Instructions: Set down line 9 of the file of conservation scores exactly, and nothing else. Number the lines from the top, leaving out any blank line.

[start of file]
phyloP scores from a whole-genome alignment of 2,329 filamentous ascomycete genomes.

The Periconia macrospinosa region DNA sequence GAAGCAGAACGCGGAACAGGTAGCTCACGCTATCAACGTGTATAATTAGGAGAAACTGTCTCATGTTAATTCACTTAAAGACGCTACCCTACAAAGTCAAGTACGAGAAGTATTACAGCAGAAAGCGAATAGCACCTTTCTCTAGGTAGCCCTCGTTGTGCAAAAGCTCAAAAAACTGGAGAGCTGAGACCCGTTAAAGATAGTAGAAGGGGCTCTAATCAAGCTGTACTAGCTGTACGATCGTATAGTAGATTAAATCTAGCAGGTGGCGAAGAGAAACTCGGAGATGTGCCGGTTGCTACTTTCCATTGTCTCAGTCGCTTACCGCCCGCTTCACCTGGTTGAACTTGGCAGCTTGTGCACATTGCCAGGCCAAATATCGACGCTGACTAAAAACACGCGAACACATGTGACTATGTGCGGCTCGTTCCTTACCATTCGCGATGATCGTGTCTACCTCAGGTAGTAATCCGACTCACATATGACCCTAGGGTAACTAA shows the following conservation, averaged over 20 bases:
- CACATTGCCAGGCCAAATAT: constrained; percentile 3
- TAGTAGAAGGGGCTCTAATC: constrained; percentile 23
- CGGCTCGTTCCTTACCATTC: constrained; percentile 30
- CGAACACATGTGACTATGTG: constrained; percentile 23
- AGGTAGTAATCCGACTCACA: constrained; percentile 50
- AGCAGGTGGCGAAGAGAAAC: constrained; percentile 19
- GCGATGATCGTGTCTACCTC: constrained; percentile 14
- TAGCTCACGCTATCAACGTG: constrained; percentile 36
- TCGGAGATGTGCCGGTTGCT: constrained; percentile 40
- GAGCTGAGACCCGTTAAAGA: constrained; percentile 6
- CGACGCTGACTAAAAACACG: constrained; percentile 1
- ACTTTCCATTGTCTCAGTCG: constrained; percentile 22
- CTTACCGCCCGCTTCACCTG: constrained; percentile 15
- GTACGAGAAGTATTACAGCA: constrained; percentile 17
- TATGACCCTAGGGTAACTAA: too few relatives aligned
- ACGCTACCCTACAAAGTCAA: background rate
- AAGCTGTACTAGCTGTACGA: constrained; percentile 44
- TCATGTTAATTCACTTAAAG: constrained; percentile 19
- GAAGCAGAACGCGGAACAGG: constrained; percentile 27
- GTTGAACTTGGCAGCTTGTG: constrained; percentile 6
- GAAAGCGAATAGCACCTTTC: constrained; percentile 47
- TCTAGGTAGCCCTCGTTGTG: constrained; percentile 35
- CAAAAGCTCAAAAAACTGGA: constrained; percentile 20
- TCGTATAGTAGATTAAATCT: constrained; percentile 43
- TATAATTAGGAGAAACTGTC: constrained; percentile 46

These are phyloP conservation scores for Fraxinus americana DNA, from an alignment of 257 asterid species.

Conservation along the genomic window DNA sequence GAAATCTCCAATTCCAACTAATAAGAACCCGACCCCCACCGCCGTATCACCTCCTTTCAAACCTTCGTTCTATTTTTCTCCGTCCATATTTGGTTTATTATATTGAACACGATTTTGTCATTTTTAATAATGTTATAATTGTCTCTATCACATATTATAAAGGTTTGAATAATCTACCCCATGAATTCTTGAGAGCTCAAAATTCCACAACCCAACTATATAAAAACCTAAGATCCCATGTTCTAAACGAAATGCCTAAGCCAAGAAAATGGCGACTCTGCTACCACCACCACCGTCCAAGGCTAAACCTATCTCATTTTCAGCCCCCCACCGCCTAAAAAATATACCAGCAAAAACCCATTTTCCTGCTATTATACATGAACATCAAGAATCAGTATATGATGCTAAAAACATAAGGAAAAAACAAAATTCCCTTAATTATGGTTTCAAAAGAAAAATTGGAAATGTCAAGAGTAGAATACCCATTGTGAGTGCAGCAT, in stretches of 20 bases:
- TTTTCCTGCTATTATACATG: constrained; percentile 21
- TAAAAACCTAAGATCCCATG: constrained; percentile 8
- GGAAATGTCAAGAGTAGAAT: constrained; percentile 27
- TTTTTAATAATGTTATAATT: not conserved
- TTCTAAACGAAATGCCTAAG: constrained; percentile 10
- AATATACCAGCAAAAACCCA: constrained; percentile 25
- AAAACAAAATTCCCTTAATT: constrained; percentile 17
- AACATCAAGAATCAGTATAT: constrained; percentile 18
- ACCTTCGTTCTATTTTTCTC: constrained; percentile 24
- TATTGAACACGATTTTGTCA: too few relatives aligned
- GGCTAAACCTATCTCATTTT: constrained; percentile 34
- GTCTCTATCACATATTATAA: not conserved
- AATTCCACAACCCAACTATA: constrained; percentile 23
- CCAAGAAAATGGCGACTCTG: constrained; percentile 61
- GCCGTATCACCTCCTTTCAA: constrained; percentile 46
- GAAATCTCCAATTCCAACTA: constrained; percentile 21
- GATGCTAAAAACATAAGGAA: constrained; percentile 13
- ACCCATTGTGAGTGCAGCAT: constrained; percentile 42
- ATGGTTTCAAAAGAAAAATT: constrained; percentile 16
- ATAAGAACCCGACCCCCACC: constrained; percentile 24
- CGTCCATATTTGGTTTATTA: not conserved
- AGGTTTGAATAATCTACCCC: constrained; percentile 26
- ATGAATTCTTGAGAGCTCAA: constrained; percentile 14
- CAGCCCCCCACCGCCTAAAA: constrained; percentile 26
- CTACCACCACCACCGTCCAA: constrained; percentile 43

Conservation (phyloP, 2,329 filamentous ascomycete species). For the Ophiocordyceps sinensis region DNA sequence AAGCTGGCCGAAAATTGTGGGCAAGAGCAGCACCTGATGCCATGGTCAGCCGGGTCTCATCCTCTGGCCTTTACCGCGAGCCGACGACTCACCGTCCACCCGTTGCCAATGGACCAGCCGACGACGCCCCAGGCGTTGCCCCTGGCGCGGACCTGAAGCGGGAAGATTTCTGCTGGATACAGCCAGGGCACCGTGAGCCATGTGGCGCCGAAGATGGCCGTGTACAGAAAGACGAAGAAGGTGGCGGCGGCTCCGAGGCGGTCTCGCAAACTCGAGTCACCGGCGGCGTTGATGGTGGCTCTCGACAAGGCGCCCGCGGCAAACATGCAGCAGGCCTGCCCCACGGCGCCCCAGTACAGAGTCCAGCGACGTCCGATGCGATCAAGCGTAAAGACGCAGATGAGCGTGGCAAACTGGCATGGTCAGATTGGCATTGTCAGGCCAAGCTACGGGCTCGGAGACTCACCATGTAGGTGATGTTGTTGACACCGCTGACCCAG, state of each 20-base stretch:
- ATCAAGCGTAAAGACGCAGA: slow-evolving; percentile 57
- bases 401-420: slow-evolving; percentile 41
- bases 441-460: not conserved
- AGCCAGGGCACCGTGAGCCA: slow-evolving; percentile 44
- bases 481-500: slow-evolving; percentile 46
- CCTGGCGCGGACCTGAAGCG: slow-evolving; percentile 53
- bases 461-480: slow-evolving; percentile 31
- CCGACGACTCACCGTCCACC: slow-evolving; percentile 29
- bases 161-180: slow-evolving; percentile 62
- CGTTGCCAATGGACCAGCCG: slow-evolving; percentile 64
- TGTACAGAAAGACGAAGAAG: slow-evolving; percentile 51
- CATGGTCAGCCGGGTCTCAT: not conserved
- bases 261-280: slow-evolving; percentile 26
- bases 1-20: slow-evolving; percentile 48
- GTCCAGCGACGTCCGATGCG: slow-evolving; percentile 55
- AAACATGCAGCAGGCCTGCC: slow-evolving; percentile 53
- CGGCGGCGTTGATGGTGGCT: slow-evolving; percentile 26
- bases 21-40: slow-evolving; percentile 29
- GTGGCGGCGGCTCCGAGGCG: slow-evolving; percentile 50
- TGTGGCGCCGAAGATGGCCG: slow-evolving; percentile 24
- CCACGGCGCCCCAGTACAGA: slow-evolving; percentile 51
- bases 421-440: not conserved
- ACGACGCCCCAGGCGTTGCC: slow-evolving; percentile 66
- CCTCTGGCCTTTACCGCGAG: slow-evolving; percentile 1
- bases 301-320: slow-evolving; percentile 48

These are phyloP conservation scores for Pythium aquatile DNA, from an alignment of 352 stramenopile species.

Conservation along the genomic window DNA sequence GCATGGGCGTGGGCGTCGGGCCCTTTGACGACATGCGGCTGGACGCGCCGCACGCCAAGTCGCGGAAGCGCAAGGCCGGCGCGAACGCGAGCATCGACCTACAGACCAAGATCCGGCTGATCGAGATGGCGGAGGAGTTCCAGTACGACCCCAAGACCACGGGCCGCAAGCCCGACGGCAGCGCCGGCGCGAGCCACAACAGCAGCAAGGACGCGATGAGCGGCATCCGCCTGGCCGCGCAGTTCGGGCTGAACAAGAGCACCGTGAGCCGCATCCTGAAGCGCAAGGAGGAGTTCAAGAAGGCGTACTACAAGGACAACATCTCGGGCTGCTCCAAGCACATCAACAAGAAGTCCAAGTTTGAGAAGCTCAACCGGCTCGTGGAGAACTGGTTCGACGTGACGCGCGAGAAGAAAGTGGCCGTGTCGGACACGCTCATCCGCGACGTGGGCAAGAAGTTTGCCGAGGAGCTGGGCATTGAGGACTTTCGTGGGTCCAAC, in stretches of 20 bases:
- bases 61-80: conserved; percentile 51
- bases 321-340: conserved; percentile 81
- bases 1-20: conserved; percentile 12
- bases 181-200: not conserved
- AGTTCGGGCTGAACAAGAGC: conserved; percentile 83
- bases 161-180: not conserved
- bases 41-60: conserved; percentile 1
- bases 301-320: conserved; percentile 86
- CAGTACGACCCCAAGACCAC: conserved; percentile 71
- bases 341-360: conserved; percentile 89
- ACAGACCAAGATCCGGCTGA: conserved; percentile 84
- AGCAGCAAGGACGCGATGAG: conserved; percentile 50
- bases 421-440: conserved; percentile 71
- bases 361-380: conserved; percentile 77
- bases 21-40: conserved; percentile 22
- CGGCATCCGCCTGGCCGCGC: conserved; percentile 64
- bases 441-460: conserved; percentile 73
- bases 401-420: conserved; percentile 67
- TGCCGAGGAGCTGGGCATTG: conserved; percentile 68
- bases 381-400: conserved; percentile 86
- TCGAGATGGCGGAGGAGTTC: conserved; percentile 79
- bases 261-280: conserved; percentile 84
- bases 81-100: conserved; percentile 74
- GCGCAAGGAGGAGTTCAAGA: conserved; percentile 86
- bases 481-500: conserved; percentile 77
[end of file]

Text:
- GCGATGATCGTGTCTACCTC: constrained; percentile 14